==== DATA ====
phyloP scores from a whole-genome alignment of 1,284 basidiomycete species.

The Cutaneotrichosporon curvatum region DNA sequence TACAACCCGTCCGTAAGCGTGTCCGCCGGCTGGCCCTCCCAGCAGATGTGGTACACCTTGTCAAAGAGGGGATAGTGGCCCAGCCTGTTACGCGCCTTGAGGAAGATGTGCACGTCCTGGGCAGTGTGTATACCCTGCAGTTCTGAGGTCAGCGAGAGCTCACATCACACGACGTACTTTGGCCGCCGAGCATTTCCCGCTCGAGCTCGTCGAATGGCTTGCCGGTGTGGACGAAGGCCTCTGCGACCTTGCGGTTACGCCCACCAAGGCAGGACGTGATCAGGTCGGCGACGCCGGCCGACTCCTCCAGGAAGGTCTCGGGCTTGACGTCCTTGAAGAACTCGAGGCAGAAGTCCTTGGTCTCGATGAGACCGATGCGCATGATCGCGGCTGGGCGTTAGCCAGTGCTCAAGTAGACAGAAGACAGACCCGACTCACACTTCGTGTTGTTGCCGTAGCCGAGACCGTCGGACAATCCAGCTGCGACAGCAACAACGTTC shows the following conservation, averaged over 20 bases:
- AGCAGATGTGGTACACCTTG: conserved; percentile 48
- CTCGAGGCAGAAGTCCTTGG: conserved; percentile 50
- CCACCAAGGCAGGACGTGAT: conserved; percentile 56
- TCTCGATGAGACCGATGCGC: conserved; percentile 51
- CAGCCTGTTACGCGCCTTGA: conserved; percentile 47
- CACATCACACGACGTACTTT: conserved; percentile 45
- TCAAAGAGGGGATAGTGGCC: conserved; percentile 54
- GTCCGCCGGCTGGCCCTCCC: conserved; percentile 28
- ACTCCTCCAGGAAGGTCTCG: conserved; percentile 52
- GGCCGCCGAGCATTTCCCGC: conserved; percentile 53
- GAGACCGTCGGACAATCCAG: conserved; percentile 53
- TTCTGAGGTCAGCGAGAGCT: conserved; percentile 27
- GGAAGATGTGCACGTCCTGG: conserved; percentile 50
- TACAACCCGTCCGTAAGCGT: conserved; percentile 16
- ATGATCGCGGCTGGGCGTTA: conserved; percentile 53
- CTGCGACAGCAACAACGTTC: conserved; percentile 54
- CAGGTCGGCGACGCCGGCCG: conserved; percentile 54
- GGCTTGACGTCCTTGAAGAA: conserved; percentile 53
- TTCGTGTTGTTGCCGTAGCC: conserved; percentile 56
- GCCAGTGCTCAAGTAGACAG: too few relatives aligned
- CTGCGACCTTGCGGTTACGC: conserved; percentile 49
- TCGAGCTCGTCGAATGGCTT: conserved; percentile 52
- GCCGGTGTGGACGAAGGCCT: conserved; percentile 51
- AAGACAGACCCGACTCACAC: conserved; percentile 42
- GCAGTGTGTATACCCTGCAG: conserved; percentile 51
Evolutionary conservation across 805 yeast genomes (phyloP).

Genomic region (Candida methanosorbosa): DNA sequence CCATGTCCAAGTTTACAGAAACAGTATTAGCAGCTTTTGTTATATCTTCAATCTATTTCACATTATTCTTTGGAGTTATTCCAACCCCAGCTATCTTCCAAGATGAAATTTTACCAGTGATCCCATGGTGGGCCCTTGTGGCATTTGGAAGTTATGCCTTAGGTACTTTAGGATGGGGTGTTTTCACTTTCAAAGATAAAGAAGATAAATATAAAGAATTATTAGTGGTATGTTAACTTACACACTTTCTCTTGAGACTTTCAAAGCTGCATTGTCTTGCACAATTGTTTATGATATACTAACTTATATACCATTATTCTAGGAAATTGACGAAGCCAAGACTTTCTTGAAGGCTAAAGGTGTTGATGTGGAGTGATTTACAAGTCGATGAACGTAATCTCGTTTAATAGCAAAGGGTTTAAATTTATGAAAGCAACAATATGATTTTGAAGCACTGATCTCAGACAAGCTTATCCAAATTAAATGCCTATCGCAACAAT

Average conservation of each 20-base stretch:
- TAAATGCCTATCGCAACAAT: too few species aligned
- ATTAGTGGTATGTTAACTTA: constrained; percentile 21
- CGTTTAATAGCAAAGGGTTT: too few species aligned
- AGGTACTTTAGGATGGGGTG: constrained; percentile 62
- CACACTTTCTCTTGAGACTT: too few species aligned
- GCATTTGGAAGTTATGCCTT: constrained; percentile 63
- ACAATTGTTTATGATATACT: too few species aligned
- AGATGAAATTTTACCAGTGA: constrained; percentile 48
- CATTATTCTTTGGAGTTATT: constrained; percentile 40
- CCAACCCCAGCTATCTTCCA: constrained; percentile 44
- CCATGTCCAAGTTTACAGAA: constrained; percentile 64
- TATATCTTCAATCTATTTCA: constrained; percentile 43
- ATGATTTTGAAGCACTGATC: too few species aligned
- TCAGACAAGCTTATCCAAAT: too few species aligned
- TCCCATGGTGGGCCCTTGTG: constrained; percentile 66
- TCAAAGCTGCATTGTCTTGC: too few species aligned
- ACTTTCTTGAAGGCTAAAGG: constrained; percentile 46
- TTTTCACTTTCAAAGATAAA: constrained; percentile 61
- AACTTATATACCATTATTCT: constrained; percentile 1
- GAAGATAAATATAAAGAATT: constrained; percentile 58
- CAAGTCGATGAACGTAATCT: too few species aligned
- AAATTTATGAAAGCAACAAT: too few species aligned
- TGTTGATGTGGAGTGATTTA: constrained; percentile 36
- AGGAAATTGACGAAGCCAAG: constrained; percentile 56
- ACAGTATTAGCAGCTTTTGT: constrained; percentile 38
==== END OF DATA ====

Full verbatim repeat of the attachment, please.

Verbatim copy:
phyloP scores from a whole-genome alignment of 1,284 basidiomycete species.

The Cutaneotrichosporon curvatum region DNA sequence TACAACCCGTCCGTAAGCGTGTCCGCCGGCTGGCCCTCCCAGCAGATGTGGTACACCTTGTCAAAGAGGGGATAGTGGCCCAGCCTGTTACGCGCCTTGAGGAAGATGTGCACGTCCTGGGCAGTGTGTATACCCTGCAGTTCTGAGGTCAGCGAGAGCTCACATCACACGACGTACTTTGGCCGCCGAGCATTTCCCGCTCGAGCTCGTCGAATGGCTTGCCGGTGTGGACGAAGGCCTCTGCGACCTTGCGGTTACGCCCACCAAGGCAGGACGTGATCAGGTCGGCGACGCCGGCCGACTCCTCCAGGAAGGTCTCGGGCTTGACGTCCTTGAAGAACTCGAGGCAGAAGTCCTTGGTCTCGATGAGACCGATGCGCATGATCGCGGCTGGGCGTTAGCCAGTGCTCAAGTAGACAGAAGACAGACCCGACTCACACTTCGTGTTGTTGCCGTAGCCGAGACCGTCGGACAATCCAGCTGCGACAGCAACAACGTTC shows the following conservation, averaged over 20 bases:
- AGCAGATGTGGTACACCTTG: conserved; percentile 48
- CTCGAGGCAGAAGTCCTTGG: conserved; percentile 50
- CCACCAAGGCAGGACGTGAT: conserved; percentile 56
- TCTCGATGAGACCGATGCGC: conserved; percentile 51
- CAGCCTGTTACGCGCCTTGA: conserved; percentile 47
- CACATCACACGACGTACTTT: conserved; percentile 45
- TCAAAGAGGGGATAGTGGCC: conserved; percentile 54
- GTCCGCCGGCTGGCCCTCCC: conserved; percentile 28
- ACTCCTCCAGGAAGGTCTCG: conserved; percentile 52
- GGCCGCCGAGCATTTCCCGC: conserved; percentile 53
- GAGACCGTCGGACAATCCAG: conserved; percentile 53
- TTCTGAGGTCAGCGAGAGCT: conserved; percentile 27
- GGAAGATGTGCACGTCCTGG: conserved; percentile 50
- TACAACCCGTCCGTAAGCGT: conserved; percentile 16
- ATGATCGCGGCTGGGCGTTA: conserved; percentile 53
- CTGCGACAGCAACAACGTTC: conserved; percentile 54
- CAGGTCGGCGACGCCGGCCG: conserved; percentile 54
- GGCTTGACGTCCTTGAAGAA: conserved; percentile 53
- TTCGTGTTGTTGCCGTAGCC: conserved; percentile 56
- GCCAGTGCTCAAGTAGACAG: too few relatives aligned
- CTGCGACCTTGCGGTTACGC: conserved; percentile 49
- TCGAGCTCGTCGAATGGCTT: conserved; percentile 52
- GCCGGTGTGGACGAAGGCCT: conserved; percentile 51
- AAGACAGACCCGACTCACAC: conserved; percentile 42
- GCAGTGTGTATACCCTGCAG: conserved; percentile 51
Evolutionary conservation across 805 yeast genomes (phyloP).

Genomic region (Candida methanosorbosa): DNA sequence CCATGTCCAAGTTTACAGAAACAGTATTAGCAGCTTTTGTTATATCTTCAATCTATTTCACATTATTCTTTGGAGTTATTCCAACCCCAGCTATCTTCCAAGATGAAATTTTACCAGTGATCCCATGGTGGGCCCTTGTGGCATTTGGAAGTTATGCCTTAGGTACTTTAGGATGGGGTGTTTTCACTTTCAAAGATAAAGAAGATAAATATAAAGAATTATTAGTGGTATGTTAACTTACACACTTTCTCTTGAGACTTTCAAAGCTGCATTGTCTTGCACAATTGTTTATGATATACTAACTTATATACCATTATTCTAGGAAATTGACGAAGCCAAGACTTTCTTGAAGGCTAAAGGTGTTGATGTGGAGTGATTTACAAGTCGATGAACGTAATCTCGTTTAATAGCAAAGGGTTTAAATTTATGAAAGCAACAATATGATTTTGAAGCACTGATCTCAGACAAGCTTATCCAAATTAAATGCCTATCGCAACAAT

Average conservation of each 20-base stretch:
- TAAATGCCTATCGCAACAAT: too few species aligned
- ATTAGTGGTATGTTAACTTA: constrained; percentile 21
- CGTTTAATAGCAAAGGGTTT: too few species aligned
- AGGTACTTTAGGATGGGGTG: constrained; percentile 62
- CACACTTTCTCTTGAGACTT: too few species aligned
- GCATTTGGAAGTTATGCCTT: constrained; percentile 63
- ACAATTGTTTATGATATACT: too few species aligned
- AGATGAAATTTTACCAGTGA: constrained; percentile 48
- CATTATTCTTTGGAGTTATT: constrained; percentile 40
- CCAACCCCAGCTATCTTCCA: constrained; percentile 44
- CCATGTCCAAGTTTACAGAA: constrained; percentile 64
- TATATCTTCAATCTATTTCA: constrained; percentile 43
- ATGATTTTGAAGCACTGATC: too few species aligned
- TCAGACAAGCTTATCCAAAT: too few species aligned
- TCCCATGGTGGGCCCTTGTG: constrained; percentile 66
- TCAAAGCTGCATTGTCTTGC: too few species aligned
- ACTTTCTTGAAGGCTAAAGG: constrained; percentile 46
- TTTTCACTTTCAAAGATAAA: constrained; percentile 61
- AACTTATATACCATTATTCT: constrained; percentile 1
- GAAGATAAATATAAAGAATT: constrained; percentile 58
- CAAGTCGATGAACGTAATCT: too few species aligned
- AAATTTATGAAAGCAACAAT: too few species aligned
- TGTTGATGTGGAGTGATTTA: constrained; percentile 36
- AGGAAATTGACGAAGCCAAG: constrained; percentile 56
- ACAGTATTAGCAGCTTTTGT: constrained; percentile 38